CNA—The Vatican’s “trial of the century”, scheduled to continue in September, has so far offered plenty of drama and raised numerous unanswered questions. One of the most sensitive, not just for Catholics who have donated money to the Vatican, is this: Was Peter’s Pence used to finance investments like the now infamous London property deal?
Donations to Peter’s Pence fell by around 15% in 2021, a marked decrease. Nonetheless, around $47 million was collected last year, with the largest donor nations being the United States (29.3%), followed by Italy (11.3%), Germany (5.2%), Korea (3.2%), and France (2.7%).
The pious practice is said to have begun 1000 years ago under the Saxons in England. But when the Vatican confirmed it was selling its shares of a London property for $223 million in a July 1 statement, it made a point of saying the surprising losses incurred — estimated to run to a staggering $119 million — in no way touched “Peter’s Pence or the donations of the faithful.”
Why this clarification? Was money intended to aid the poor misused in the deal?
While the circumstances surrounding the property’s purchase are the focus of the ongoing trial in the Vatican courts, with accusations of fraud and embezzlement against 10 people, the question of how Peter’s Pence has been used requires a look behind the scenes.
A look behind the scenes
The Vatican’s finances have come under scrutiny in recent years, and Pope Francis has ordered the removal of responsibility for financial funds and real estate assets from the Secretariat of State.
The Vatican’s economy prefect, Fr. Juan Antonio Guerrero Alves, SJ, acknowledged “that people have the right to know how we spend the money that is given to us”.
But in 2014, before this papal decision and a wider push for transparency, the Secretariat of State was looking to invest in an oil project in Angola, and then dropped that plan, instead looking at investing in London real estate. The current Vatican trial covers, amongst other concerns, the question of borrowed money and loans surrounding this deal.
In the hearing on June 20 last week, Fabrizio Tirabassi, a former Vatican official, explained in his interrogation that when he started working at the Secretariat of State, there was an Obolo Fund. (Obolo di San Pietro is Italian for Peter’s Pence.)
Tirabassi told the court there originally was an office dedicated to the collection of donations at the Secretariat of State. He said these donations were “managed” by opening dedicated accounts with a whole number of banks.
According to Tirabassi, there were about “70-80 accounts” for this purpose at the Vatican’s own “bank”, the Institute for the Works of Religion (IOR). Additional accounts existed with the Administration of the Patrimony of the Apostolic See (APSA) but also with Italian financial institutions like Credito Artigiano and Poste Italiane (the Italian Post Office banking system).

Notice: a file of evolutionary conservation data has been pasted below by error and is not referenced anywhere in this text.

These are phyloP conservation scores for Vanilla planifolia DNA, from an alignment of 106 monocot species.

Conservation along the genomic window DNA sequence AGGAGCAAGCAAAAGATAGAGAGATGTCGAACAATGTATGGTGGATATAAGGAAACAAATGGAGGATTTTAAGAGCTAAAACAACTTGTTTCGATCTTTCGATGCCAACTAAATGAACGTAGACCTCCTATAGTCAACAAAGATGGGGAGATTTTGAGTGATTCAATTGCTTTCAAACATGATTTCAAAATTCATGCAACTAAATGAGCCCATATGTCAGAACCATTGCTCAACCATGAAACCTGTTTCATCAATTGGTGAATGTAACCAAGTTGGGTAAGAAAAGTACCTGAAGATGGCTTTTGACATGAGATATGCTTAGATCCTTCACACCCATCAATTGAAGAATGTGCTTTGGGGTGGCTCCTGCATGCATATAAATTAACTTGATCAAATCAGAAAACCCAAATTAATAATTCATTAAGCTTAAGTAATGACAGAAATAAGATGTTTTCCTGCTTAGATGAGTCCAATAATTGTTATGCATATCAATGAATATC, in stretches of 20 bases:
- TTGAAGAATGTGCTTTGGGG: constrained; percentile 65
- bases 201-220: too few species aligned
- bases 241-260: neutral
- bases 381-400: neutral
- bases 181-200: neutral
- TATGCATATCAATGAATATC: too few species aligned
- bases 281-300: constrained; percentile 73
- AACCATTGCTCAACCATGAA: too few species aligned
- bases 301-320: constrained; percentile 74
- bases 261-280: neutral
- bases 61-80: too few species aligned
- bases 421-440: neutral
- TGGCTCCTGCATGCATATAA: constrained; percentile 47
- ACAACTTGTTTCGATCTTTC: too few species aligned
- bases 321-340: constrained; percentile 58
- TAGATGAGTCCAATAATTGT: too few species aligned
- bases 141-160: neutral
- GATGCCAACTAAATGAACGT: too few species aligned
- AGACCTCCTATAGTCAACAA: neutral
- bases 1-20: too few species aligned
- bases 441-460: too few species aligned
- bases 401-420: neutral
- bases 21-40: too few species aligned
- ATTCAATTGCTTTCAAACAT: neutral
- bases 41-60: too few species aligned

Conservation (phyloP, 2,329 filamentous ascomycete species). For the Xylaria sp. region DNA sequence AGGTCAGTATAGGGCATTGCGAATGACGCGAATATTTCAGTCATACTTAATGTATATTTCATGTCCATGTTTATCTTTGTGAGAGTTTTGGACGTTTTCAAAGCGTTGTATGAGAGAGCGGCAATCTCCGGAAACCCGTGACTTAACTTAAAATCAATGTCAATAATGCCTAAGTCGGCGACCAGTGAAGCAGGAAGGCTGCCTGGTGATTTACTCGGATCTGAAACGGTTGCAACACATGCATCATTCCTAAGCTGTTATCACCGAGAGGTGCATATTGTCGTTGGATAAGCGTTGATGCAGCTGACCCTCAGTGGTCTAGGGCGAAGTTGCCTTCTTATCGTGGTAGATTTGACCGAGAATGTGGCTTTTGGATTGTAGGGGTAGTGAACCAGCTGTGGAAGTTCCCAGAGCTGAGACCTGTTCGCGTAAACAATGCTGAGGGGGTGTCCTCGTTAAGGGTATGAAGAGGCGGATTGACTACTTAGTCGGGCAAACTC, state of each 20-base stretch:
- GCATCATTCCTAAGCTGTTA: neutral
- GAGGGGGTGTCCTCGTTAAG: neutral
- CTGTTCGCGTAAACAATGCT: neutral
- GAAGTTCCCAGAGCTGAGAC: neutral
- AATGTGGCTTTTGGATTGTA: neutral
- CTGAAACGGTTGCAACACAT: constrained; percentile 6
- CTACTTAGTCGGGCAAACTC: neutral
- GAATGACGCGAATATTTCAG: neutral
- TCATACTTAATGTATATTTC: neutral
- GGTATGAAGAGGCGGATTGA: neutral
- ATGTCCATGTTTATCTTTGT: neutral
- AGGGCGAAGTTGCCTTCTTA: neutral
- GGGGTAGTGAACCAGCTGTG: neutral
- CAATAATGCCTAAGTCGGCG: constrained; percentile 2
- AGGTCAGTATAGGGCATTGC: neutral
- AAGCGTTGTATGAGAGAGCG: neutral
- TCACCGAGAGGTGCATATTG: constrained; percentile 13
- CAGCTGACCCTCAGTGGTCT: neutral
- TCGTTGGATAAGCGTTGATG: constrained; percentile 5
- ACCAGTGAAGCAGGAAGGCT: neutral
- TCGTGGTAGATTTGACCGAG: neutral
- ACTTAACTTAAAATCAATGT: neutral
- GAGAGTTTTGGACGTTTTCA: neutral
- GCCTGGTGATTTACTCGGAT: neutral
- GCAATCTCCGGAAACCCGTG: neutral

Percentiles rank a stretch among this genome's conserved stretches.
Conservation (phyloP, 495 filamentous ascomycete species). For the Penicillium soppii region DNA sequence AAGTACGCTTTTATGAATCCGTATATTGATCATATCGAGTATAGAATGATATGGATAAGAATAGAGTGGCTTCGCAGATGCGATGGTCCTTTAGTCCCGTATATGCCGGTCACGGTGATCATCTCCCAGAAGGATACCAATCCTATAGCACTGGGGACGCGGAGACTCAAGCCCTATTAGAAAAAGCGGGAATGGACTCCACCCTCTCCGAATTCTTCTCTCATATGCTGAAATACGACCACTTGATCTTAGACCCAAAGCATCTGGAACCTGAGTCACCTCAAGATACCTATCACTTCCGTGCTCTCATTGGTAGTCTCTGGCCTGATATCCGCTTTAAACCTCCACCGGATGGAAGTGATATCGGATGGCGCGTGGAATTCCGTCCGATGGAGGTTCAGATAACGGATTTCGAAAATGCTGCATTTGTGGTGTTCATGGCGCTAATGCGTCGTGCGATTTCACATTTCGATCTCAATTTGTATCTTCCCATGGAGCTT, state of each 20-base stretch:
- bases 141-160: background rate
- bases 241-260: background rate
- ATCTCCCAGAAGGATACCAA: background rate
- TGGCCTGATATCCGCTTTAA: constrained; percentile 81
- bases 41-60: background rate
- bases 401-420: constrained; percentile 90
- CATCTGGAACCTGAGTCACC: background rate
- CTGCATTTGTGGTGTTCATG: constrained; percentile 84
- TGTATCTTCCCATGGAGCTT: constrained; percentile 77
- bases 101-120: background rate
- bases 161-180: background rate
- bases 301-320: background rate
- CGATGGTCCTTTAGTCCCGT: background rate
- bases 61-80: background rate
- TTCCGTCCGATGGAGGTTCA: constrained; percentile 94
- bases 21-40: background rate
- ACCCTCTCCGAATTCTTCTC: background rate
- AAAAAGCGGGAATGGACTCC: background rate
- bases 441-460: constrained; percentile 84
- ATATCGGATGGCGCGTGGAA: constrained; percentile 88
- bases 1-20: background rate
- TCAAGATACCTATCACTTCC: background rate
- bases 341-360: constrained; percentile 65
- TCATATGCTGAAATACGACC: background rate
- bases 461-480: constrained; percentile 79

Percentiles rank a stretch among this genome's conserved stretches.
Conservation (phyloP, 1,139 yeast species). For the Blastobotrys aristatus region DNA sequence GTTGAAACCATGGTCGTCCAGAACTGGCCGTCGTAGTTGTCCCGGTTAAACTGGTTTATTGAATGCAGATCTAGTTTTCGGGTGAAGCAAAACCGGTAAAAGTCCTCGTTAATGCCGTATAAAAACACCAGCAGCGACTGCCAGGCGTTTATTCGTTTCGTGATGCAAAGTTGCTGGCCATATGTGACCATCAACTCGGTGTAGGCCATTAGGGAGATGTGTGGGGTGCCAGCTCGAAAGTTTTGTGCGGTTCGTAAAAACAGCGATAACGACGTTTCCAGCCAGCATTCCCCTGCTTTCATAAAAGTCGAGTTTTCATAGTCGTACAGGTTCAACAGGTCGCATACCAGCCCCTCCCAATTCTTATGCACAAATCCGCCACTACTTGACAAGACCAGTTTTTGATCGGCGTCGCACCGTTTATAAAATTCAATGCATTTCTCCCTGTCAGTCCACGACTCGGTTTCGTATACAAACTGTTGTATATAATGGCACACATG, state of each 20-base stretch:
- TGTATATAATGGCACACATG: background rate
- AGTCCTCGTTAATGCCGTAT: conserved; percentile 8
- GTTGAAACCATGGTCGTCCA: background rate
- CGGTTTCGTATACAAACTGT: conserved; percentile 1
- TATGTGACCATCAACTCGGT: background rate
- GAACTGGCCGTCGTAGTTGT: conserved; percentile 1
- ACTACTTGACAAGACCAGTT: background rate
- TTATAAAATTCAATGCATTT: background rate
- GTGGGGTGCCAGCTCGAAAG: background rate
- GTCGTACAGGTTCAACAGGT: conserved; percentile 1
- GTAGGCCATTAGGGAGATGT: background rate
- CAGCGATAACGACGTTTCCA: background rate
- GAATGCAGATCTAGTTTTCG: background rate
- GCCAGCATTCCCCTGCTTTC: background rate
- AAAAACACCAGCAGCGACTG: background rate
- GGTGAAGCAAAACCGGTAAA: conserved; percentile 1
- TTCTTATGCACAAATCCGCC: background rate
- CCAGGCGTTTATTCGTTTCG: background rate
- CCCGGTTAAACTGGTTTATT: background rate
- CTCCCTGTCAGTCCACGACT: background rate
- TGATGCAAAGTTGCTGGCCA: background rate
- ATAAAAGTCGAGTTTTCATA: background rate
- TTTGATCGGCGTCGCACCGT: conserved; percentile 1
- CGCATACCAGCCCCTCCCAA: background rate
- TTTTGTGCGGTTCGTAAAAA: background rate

This tangled web of accounts was reduced over the last decades, streamlining management of the donations. To this end, a “Peter’s Pence account” — literally Conto Obolo — in the Secretariat of State was designated to hold the funds in one account.
However, whilst this account was still in place at the time of the London deal, it apparently no longer managed the actual Peter’s Pence donations, rather the resources of the Secretariat of State.
Asked about the London deal and Peter’s Pence in a June 2021 interview with Vatican News, Fr. Alves said “Peter’s Pence investments were traditionally put together with investments from other funds assigned to the Secretariat of State. It was not easy to say that this part, these shares or this building belongs to Peter’s Pence and this belongs to other funds.”
According to the figures on the 2021 Peter’s Pence balance sheet, Peter’s Pence allocated about $56 million in 2021 to support the activities promoted by the Holy See in carrying out the apostolic mission of the Holy Father and almost $10 million were allocated to projects that immediately help the needy.
In practice, the $56 million from Peter’s Pence helped fund the $238 million expenses of the Roman Curia.
It is not surprising that most of the St Peter’s Pence collection is destined for the Holy See.
This was the primary purpose of the collection, and has been for centuries, especially since the nineteenth century, after the fall of the Papal States. The goal, then, is precisely to support the Holy Father.